About 170 people applied for jobs during a recruitment day held by the construction company Drake and Scull.
Firm seeks recruits for Saudi work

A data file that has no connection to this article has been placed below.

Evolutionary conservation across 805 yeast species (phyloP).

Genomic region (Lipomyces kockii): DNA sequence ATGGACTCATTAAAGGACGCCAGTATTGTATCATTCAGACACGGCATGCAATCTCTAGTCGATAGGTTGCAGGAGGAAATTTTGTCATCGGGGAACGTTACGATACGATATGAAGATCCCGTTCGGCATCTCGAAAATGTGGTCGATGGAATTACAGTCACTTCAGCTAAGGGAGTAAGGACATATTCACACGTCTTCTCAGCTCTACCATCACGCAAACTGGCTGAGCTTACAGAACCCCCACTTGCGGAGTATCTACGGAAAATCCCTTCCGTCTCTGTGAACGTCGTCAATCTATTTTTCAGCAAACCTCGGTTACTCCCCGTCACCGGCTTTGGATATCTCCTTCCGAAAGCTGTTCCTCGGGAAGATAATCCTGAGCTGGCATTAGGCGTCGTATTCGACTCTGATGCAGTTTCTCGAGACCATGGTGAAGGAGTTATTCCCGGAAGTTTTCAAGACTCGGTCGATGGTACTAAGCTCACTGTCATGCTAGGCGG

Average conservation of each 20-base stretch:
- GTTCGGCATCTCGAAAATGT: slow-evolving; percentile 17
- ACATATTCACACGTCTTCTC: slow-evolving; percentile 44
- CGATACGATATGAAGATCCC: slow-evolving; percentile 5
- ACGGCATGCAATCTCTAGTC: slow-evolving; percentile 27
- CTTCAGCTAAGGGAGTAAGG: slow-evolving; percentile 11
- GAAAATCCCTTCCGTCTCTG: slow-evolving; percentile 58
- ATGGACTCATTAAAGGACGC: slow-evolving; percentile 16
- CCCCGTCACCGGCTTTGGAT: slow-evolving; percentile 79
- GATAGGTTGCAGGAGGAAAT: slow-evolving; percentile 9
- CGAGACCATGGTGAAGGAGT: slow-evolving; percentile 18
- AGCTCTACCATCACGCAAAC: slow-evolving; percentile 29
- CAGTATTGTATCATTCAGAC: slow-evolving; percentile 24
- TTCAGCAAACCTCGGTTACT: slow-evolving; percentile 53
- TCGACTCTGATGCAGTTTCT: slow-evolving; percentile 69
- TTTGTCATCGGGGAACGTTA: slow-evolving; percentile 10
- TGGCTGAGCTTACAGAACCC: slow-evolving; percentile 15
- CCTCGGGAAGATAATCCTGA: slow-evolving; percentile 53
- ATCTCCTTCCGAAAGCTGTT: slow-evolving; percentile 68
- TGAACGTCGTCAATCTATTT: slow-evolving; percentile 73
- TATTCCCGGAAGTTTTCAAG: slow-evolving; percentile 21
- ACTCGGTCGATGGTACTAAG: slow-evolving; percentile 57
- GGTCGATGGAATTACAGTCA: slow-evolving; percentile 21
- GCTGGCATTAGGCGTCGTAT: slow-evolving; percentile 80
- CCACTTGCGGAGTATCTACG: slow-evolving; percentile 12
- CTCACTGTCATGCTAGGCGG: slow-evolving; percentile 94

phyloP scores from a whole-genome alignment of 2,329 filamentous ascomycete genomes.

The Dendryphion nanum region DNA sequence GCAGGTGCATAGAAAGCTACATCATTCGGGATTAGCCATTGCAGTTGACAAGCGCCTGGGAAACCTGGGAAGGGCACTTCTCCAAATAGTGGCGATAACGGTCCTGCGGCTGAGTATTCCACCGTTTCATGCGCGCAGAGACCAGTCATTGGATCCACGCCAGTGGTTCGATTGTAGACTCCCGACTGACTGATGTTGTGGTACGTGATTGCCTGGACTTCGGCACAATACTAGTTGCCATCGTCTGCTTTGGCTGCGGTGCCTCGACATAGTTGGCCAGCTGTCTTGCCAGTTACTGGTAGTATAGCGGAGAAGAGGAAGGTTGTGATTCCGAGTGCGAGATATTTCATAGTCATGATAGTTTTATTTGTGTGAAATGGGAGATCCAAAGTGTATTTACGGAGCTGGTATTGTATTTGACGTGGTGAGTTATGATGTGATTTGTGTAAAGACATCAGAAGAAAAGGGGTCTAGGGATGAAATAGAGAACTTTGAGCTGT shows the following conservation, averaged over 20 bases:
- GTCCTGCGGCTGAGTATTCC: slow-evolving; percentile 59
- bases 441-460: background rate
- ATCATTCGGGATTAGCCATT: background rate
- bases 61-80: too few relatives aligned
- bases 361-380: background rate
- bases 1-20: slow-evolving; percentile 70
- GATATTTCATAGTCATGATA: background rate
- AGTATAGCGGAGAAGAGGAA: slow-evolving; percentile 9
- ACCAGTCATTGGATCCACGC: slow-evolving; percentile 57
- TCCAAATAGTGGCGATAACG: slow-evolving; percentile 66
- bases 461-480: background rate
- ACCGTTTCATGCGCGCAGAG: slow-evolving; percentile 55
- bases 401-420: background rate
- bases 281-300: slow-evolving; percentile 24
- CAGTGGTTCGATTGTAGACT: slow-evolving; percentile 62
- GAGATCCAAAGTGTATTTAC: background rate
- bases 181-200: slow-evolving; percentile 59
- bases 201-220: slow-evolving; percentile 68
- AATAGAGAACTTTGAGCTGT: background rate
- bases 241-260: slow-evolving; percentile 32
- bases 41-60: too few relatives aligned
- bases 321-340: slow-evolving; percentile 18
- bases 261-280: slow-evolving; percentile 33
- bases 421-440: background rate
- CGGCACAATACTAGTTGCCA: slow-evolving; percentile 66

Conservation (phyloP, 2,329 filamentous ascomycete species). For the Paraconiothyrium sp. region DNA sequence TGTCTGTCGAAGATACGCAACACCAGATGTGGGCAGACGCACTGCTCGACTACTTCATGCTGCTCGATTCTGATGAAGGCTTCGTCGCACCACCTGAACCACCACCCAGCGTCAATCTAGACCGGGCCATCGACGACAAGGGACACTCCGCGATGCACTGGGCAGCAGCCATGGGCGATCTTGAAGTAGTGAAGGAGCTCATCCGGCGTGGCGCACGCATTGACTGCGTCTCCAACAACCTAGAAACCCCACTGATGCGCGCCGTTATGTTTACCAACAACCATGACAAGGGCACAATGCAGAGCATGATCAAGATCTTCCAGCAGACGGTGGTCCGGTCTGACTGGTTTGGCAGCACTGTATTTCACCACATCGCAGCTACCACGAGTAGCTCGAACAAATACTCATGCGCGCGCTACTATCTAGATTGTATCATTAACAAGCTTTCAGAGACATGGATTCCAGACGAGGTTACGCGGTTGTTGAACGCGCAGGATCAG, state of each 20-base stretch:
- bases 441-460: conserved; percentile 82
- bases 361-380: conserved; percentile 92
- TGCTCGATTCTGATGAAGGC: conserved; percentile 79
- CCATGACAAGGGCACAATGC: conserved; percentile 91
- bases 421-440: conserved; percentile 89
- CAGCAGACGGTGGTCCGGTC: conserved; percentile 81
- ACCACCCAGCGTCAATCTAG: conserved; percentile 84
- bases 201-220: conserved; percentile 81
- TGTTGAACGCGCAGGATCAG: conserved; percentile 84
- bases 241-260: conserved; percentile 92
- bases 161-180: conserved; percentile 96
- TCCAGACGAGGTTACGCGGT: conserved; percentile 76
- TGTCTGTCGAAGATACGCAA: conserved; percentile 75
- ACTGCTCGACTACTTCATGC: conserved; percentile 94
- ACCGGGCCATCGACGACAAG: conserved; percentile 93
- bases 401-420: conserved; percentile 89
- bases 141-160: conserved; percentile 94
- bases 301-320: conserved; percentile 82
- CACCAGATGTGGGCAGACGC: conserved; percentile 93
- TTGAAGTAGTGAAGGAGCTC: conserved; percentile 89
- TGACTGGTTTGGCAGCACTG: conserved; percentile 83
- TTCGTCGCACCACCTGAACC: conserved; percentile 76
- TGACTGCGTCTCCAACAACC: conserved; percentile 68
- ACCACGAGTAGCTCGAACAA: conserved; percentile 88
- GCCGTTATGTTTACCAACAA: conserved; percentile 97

About 170 people applied for jobs during a recruitment day held by the construction company Drake and Scull. The event was part of the publicly listed company's drive to hire 300 staff for current and future projects in Saudi Arabia, which has taken over from Dubai as the largest construction market in the GCC, encouraging a shift there by UAE firms. Drake and Scull is hiring construction managers, project managers, commercial managers, design managers, quantity surveyors and engineers in various fields. The firm interviewed 110 people yesterday and will conduct more interviews over the next few days. Up until nine months ago, construction companies had a tough time securing talent but the slowdown in the UAE has left those that are still hiring inundated with applications. "The number of CVs we get on a regular basis has been crazy," said Zeina Tabari, the chief corporate affairs officer at Drake and Scull. "But the advantages right now [include] finding good people and we're taking advantage of the slowdown." Another advantage is that firms can hire for less. Salary levels for expatriates working in the property and construction sectors have fallen by up to 30 per cent since last September across the GCC, according to data from APG Global, a recruitment agency based in Australia. A project manager or engineer, for example, who could earn up to Dh55,000 a month last September would now receive about Dh45,000. "Salaries are still lower in Saudi Arabia than they are in Dubai, but accommodation there is cheaper," added Ms Tabari. "Saudi is what Dubai was 10 years ago. If I had approached the staff two years ago and said there was an opportunity in Saudi Arabia, people would say no." Among those looking to work with Drake and Scull in Saudi Arabia was Joju Thomas, a 32-year-old construction consultant from Kerala in India. Mr Thomas has been in Dubai for seven years and, while he still has a job, his company has encouraged its staff to look for new roles as work slows. Like many people in the sector, he does not want to leave the Middle East. "Dubai is not an option at the moment but Saudi Arabia has a lot of jobs," he said. "Here everything is open, but the lifestyle is very expensive. But there, I think it will be cheaper and we can keep our money in our pockets." Yousef Ayyash, an engineer from Jordan, also attended the event. "I want a job in Saudi Arabia because you can save money and it is cheap," he said. Ms Tabari said Saudi Arabia offered people more opportunities for promotion: "It is a very good market and less competitive. In Dubai, they've reached the optimum, but in Saudi Arabia there's still room to grow."